Question: Does Multiple Sclerosis affect the Vagus Nerve (Cranial Nerve X)
I have been having lots of black outs (aka fainting or syncope), and I noticed when these occurred my blood pressure falls to around 85/40 (sometimes even lower).
As I starting researching fainting (over the Internet), I learned quite a bit about it, and some of the perceived causes.
One perceived cause is damage to the Cranial Nerve X, the Vagus nerve. The Vagus Nerve works on several areas of the body. If there was damage to my Vagus nerve, it might be able to explain some of my symptoms.
The Vagus nerve affects the throat, ex. saliva, swallowing, talking, etc., it affects the heartbeat (slowing it),it also affects the lungs constricting bronchi, etc., it affects the stomach by stimulating peristalsis and secretions, it also effects digestion (in the liver it stimulates the release of bile and it constricts the bladder.
If the Vagus Nerve is damaged, it could have resounding effects on many parts or areas of the body.
What do any of you think?
Have any of you, had these collection (more not mentioned) of symptoms?
If so, were they associated with Vagus Nerve damage?
And if so, was there anything they could do for you?
It was a vaso-vagal reflex response that triggered me to see my PCP this summer and resulted in my recent diagnosis of MS.
After walking the dog on a hot August day I experienced a significant drop in blood pressure and heartrate, a heaviness in the chest and a complete loss of bladder control. I didn't faint but I did take a voluntary seat pretty quickly. It was several hours before I felt better.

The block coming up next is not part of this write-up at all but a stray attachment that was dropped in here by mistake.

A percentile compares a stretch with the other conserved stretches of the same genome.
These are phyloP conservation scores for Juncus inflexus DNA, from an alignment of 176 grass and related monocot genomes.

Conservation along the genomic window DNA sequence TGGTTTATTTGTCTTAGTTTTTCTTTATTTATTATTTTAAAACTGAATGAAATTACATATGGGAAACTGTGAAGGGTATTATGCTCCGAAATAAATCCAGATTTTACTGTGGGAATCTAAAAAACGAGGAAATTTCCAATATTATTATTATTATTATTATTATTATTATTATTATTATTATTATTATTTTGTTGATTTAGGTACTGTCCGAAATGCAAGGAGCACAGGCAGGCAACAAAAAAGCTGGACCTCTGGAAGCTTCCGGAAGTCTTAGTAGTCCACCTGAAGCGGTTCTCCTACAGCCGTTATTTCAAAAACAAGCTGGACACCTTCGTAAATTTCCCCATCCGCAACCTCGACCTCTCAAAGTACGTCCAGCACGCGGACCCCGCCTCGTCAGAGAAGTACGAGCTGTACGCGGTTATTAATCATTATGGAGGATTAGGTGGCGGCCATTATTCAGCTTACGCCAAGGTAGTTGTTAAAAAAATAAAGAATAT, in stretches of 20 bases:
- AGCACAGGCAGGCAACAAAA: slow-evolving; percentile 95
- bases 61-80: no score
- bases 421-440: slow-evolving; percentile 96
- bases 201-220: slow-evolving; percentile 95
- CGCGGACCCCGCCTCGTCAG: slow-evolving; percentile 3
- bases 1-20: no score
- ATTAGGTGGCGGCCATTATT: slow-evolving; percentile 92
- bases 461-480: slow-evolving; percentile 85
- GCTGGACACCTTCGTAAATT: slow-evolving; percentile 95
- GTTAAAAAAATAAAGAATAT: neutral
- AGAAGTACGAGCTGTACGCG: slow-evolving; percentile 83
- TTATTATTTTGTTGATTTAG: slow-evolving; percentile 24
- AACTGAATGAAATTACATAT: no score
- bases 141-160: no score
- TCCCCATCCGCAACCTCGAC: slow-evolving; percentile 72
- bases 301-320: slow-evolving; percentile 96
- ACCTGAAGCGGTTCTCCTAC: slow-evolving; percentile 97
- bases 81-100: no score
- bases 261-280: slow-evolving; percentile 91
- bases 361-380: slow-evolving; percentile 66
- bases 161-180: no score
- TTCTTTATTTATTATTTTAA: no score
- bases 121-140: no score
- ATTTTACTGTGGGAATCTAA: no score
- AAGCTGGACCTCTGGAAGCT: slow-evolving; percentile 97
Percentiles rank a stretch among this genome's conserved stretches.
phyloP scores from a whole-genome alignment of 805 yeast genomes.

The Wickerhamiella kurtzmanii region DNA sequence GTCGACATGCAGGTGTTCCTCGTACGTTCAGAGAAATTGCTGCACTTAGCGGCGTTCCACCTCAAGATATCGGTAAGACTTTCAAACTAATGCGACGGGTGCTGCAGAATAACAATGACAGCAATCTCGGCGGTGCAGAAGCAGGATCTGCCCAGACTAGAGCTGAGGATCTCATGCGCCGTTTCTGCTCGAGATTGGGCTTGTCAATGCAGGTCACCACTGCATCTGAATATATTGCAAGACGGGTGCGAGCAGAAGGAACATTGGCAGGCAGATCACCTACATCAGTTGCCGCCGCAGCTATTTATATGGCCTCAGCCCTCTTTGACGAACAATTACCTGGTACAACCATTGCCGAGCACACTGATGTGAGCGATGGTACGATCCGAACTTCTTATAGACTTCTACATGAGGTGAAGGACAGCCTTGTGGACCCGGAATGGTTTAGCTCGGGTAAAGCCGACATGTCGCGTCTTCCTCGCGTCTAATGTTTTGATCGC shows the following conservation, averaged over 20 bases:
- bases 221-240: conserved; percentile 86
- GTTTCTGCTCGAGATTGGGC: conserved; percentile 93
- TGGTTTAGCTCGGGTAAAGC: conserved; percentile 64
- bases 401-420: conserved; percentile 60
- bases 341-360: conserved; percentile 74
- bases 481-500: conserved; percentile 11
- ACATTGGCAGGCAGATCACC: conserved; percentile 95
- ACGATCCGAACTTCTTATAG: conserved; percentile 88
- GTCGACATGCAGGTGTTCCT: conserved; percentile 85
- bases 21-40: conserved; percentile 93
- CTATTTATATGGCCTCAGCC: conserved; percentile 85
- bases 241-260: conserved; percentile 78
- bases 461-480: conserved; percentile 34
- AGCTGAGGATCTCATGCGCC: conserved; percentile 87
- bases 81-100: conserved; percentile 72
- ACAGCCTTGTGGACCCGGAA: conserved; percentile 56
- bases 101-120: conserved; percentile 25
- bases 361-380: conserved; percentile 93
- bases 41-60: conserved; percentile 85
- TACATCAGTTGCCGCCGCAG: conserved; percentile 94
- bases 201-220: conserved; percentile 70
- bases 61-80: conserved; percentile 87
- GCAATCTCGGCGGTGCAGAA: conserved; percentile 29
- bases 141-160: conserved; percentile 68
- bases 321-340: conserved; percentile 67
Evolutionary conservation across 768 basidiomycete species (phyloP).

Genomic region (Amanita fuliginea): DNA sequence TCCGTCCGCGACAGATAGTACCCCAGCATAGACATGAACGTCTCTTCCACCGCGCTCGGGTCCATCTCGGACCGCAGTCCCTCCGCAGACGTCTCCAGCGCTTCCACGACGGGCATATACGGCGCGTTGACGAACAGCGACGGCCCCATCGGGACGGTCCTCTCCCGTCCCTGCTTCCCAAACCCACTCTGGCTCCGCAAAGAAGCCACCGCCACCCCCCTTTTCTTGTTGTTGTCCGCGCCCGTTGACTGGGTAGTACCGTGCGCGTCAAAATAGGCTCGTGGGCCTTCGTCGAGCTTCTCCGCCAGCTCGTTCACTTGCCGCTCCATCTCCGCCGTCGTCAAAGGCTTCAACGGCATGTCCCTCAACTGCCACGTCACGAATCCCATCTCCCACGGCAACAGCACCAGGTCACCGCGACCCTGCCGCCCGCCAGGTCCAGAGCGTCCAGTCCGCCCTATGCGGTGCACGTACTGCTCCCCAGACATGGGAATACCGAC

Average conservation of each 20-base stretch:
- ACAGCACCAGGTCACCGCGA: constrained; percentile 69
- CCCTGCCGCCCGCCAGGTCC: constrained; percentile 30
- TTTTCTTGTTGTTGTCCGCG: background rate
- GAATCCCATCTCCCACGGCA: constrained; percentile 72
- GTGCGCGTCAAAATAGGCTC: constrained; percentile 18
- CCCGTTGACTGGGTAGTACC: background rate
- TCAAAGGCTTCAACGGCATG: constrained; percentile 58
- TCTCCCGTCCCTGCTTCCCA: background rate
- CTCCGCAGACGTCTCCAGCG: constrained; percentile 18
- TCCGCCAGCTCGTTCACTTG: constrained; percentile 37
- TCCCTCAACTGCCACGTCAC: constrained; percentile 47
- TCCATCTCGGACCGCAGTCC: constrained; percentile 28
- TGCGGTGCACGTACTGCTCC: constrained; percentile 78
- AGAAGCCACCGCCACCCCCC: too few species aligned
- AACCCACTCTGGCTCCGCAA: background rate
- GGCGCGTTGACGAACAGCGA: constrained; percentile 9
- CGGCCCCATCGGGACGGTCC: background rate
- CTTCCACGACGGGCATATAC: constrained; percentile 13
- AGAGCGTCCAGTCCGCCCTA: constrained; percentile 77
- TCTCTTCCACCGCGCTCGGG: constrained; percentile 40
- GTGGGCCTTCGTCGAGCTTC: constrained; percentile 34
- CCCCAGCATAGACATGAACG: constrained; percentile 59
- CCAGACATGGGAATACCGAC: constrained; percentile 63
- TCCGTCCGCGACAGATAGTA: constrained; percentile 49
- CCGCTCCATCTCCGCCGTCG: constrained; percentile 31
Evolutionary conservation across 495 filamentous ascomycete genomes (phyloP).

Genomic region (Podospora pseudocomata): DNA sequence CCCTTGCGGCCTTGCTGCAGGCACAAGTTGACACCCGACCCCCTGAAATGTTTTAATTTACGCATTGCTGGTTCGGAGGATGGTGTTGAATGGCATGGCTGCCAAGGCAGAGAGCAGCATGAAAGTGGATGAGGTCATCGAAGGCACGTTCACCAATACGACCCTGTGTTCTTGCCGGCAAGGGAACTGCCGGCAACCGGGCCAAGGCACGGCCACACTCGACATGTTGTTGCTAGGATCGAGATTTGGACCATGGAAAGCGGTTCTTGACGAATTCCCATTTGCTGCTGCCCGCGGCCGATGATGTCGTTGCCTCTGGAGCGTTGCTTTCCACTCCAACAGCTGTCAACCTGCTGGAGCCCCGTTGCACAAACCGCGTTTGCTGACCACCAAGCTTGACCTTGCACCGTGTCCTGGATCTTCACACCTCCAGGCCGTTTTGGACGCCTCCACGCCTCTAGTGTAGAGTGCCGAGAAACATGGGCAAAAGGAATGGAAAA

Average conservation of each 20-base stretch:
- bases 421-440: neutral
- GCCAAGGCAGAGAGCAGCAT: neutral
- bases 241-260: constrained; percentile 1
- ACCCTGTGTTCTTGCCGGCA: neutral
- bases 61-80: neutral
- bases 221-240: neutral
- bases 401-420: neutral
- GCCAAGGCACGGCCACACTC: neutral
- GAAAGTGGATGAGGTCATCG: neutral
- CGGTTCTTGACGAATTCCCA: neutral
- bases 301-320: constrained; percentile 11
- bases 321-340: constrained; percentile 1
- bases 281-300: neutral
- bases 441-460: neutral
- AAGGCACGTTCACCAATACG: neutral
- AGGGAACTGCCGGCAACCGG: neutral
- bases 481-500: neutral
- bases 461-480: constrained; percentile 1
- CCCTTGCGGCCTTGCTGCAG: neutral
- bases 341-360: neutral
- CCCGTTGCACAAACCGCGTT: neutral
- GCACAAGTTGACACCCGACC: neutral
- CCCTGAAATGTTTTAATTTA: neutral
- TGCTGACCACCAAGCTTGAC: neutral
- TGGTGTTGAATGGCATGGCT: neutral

I was told this is more common in people with MS. I don't believe it has anything to do with permanent damage to the nerve but rather came from a stimulation of it somehow related to the heat and activity of that day. It hasn't happened again since.
Thank you for responding, at least I'm not the only one with this symptom,
However, I will say, that this is a daily occurrence for me.
My blood pressure will drop and stay low for several hours.
It use to only happen two times a day, between 2 and 5, AM & PM.
Now, it is happening more often, and for longer periods of time.
Therefore, I have plenty of black out (faint or syncope) spells each day.
Oh well, just another symptom of MS, that I have to get use to, and live around.
I have no idea if all of these things are connected, but in response to the list you gave, here goes:
I sometimes seem to have trouble swallowing my own saliva and will choke a little--I've been much more careful with food over the last year, so I haven't been choking on food.
I don't have too slow a heartbeat, but it increases easily and won't come down quickly the way it used to (e.g. running a block to catch the bus will cause my heart rate to go up to about ~160, and take a good 10 minutes or so to return to normal. This was a sudden change, so I don't think it's being out of shape.)
My lung function tests showed some "poor neuromuscluar control.
My GI doctor has told me that my stomach empties slowly (he dx celiac disease in me, and told me this incidentally).
I feel like I have strange bladder spasms after I go.
I also have problems with lightheadedness (i.e. POTS) and dizziness, but have never fainted.
These things have all seemed very unrelated to me, interesting to hear they could be from one cause.
I've had a lot of trouble with hypoglycemia too and it's always worse when I'm stressed.
Years ago (when MS was first mentioned but never diagnosed) I had a radiology study that showed my stomach empties it's contents too quickly and then causes a jump in insulin levels that eventually causes low blood sugars an hour or two later. This is seen in gastric bypass patients but I have no history to explain it and my sugar would sometimes remain very low for extended time periods. I was advised to drink only limited liquids with my meals and carry a candy with nuts (to raise the blood sugar with carbs and keep it steady with slowly digested fats). As with other symptoms, I fiddled around and tried things until I hit on a solution that allowed me to function daily with yet another oddity.